John Oliver's Spotlight on Print Journalism Shows a Digital-First Future With Clickbait

John Oliver's Spotlight on Print Journalism Shows a Digital-First Future With Clickbait

If it seems like print journalism is riding high after Spotlight won Best Picture at this year's Oscars, John Oliver is here to remind you that the industry is still on a rapid decline. The Last Week Tonight host explained Sunday why the downsizing of print media outlets will still affect people who solely get their news online. 

"Even if you only get your news from Facebook, Google, Twitter or Arianna Huffington's Blockquote Junction and Book Excerpt Clearinghouse, those places are often just repackaging the work of newspapers," Oliver said.  

Oliver pointed to The Wire showrunner David Simon — formerly a reporter at the Baltimore Sun — who detailed in 2009 how a digital-first enterprise would benefit corrupt local politicians. Simply put, local print papers can't afford to have reporters reliably covering local government.

"The day I run into a Huffington Post reporter at a Baltimore zoning board hearing is the day that I will be confident that we've actually reached some sort of equilibrium," Simon says. "The next 10 or 15 years in this country are going to be a halcyon era for state and local political corruption. It is going to be one of the great times to be a corrupt politician. I really envy them, I really do."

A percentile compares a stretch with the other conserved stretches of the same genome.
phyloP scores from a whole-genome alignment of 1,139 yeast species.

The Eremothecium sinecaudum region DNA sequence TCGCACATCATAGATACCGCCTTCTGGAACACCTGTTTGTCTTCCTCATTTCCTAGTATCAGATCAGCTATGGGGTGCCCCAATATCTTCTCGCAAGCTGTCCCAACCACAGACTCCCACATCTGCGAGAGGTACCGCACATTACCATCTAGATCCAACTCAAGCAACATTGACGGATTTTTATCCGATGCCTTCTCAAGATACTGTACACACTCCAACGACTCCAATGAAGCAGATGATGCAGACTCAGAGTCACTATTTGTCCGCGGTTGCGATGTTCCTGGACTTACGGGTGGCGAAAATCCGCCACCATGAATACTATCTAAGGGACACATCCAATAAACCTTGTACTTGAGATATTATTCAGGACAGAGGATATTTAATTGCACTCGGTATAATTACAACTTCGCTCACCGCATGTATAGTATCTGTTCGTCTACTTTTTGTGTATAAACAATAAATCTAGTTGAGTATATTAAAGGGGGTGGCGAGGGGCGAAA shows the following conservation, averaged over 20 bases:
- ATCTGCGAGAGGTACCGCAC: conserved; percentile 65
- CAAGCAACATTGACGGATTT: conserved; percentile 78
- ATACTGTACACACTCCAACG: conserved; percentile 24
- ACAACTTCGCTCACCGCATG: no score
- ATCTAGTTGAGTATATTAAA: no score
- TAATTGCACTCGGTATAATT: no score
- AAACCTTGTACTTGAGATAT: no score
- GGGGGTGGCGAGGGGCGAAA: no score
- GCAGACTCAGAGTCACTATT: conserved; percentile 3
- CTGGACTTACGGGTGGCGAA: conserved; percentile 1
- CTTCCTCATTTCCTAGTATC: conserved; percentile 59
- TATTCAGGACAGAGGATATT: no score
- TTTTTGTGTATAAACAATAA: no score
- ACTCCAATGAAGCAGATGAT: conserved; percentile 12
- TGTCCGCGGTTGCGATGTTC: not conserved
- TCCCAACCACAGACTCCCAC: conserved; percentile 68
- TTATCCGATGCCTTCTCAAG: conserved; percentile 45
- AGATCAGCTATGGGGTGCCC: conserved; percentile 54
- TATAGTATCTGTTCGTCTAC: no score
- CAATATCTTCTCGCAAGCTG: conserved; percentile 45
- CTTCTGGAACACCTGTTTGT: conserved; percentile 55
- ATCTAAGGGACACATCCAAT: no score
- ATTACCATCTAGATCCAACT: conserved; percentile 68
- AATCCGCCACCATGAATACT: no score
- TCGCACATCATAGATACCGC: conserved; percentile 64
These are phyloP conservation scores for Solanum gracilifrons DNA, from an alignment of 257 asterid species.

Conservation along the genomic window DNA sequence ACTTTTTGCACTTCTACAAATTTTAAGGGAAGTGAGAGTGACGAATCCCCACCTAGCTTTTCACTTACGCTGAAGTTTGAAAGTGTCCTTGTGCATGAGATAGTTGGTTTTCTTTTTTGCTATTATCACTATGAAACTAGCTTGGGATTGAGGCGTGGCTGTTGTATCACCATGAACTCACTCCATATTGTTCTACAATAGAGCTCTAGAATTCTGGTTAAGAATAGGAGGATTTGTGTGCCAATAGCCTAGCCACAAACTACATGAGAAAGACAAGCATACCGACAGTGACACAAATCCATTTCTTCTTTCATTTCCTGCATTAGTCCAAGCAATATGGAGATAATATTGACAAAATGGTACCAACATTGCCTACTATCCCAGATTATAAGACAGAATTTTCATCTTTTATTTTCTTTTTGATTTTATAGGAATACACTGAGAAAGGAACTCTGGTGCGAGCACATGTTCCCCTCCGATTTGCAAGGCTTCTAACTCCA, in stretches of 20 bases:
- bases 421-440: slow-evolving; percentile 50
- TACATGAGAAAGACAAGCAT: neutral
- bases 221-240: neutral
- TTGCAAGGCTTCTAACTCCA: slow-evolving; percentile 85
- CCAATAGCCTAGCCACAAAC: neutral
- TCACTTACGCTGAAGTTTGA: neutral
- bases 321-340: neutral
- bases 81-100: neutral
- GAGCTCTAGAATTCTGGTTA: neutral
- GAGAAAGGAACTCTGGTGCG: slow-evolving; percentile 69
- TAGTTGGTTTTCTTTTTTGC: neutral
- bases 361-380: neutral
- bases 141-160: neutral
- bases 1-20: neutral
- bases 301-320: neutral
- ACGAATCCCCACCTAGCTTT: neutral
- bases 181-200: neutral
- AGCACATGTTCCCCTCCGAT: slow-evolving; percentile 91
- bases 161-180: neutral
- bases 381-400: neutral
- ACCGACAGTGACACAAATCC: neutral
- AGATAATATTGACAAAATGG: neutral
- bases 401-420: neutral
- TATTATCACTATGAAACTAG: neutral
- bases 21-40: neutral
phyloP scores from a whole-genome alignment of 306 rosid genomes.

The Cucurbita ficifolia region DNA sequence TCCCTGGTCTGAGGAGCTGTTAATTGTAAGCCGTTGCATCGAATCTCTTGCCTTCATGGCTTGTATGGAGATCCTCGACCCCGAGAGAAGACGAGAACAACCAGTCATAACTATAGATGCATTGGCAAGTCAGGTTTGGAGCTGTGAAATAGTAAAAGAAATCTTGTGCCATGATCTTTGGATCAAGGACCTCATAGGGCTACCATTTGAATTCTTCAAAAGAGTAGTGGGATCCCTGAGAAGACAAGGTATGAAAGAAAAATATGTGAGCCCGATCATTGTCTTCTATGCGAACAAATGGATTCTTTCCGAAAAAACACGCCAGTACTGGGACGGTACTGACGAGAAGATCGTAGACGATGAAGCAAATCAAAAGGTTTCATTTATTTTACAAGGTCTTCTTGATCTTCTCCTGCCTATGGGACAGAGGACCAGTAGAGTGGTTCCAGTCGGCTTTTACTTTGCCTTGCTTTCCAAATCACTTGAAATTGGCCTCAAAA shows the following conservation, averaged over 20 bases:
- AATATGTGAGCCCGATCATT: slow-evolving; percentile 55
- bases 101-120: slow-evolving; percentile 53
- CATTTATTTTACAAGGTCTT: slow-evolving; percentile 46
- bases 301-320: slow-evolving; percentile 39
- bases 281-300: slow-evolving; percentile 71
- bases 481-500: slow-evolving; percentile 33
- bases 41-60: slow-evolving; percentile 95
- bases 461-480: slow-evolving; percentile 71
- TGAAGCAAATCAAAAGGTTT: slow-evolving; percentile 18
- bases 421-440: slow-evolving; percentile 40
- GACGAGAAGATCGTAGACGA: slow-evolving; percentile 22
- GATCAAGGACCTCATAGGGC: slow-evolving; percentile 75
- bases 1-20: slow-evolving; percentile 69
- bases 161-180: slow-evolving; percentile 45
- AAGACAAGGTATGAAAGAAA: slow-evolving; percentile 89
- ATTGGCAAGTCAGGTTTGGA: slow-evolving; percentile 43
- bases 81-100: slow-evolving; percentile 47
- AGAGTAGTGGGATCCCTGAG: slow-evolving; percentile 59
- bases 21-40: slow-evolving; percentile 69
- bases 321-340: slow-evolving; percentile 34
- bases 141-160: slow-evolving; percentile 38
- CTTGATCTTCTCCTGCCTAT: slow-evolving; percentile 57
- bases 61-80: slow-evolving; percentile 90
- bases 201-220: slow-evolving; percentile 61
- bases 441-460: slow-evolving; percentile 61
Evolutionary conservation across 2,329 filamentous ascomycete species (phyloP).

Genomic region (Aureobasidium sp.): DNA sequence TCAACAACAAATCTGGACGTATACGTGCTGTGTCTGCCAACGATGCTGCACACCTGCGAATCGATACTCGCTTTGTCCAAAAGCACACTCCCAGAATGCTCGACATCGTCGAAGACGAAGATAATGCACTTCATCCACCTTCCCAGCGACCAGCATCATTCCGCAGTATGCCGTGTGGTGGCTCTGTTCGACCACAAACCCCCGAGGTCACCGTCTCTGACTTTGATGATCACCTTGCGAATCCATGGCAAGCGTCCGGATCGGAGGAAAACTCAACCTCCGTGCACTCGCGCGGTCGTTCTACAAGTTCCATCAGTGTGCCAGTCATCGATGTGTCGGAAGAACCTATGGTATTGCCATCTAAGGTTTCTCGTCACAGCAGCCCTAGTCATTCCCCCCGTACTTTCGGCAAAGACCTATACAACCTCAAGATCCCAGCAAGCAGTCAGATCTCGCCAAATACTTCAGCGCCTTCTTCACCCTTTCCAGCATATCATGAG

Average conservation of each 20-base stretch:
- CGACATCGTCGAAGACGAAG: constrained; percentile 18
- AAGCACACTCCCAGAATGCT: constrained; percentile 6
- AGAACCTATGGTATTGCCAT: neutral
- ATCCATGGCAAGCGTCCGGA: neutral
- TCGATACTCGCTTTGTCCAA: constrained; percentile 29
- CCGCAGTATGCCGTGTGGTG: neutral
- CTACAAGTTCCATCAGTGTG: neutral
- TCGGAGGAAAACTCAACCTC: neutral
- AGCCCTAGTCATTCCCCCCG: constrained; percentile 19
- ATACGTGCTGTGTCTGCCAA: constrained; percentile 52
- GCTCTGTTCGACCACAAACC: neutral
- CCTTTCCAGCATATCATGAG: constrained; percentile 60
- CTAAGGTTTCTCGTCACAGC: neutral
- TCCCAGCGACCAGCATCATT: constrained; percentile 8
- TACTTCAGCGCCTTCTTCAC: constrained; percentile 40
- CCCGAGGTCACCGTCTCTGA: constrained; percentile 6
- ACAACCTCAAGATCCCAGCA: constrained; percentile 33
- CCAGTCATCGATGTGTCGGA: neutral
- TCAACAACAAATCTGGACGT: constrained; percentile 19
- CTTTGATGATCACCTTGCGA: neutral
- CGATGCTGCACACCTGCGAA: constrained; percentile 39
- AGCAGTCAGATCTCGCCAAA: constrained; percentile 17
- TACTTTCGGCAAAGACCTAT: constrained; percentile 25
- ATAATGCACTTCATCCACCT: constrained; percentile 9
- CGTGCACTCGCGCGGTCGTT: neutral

So where does the blame fall? Oliver says a big part of the fault belongs to the consumers. Publications have to, essentially, focus on what will click online to generate revenue, and sometimes that means having a viral animal video taking precedence over local coverage. 

"The truth is, a big part of the blame for this industry's dire straits is on us, and our unwillingness to pay for the work journalists produce," Oliver says. "The longer that we get something for free, the less willing we are to pay for it — and I'm talking to you, the person watching this segment on YouTube using the WiFi from the coffee shop underneath your apartment." 

To emphasize this further, Oliver ended the segment with a celebrity-filled Spotlight parody in which a local reporter chasing a big story (Bobby Cannavale) is being dissuaded from pursuing it by the paper's editor (Jason Sudeikis). Why? Because another reporter (Rose Byrne) found a video of a cat that looks like a raccoon. That'll get clicks. 

Watch Oliver's full segment on print journalism below.

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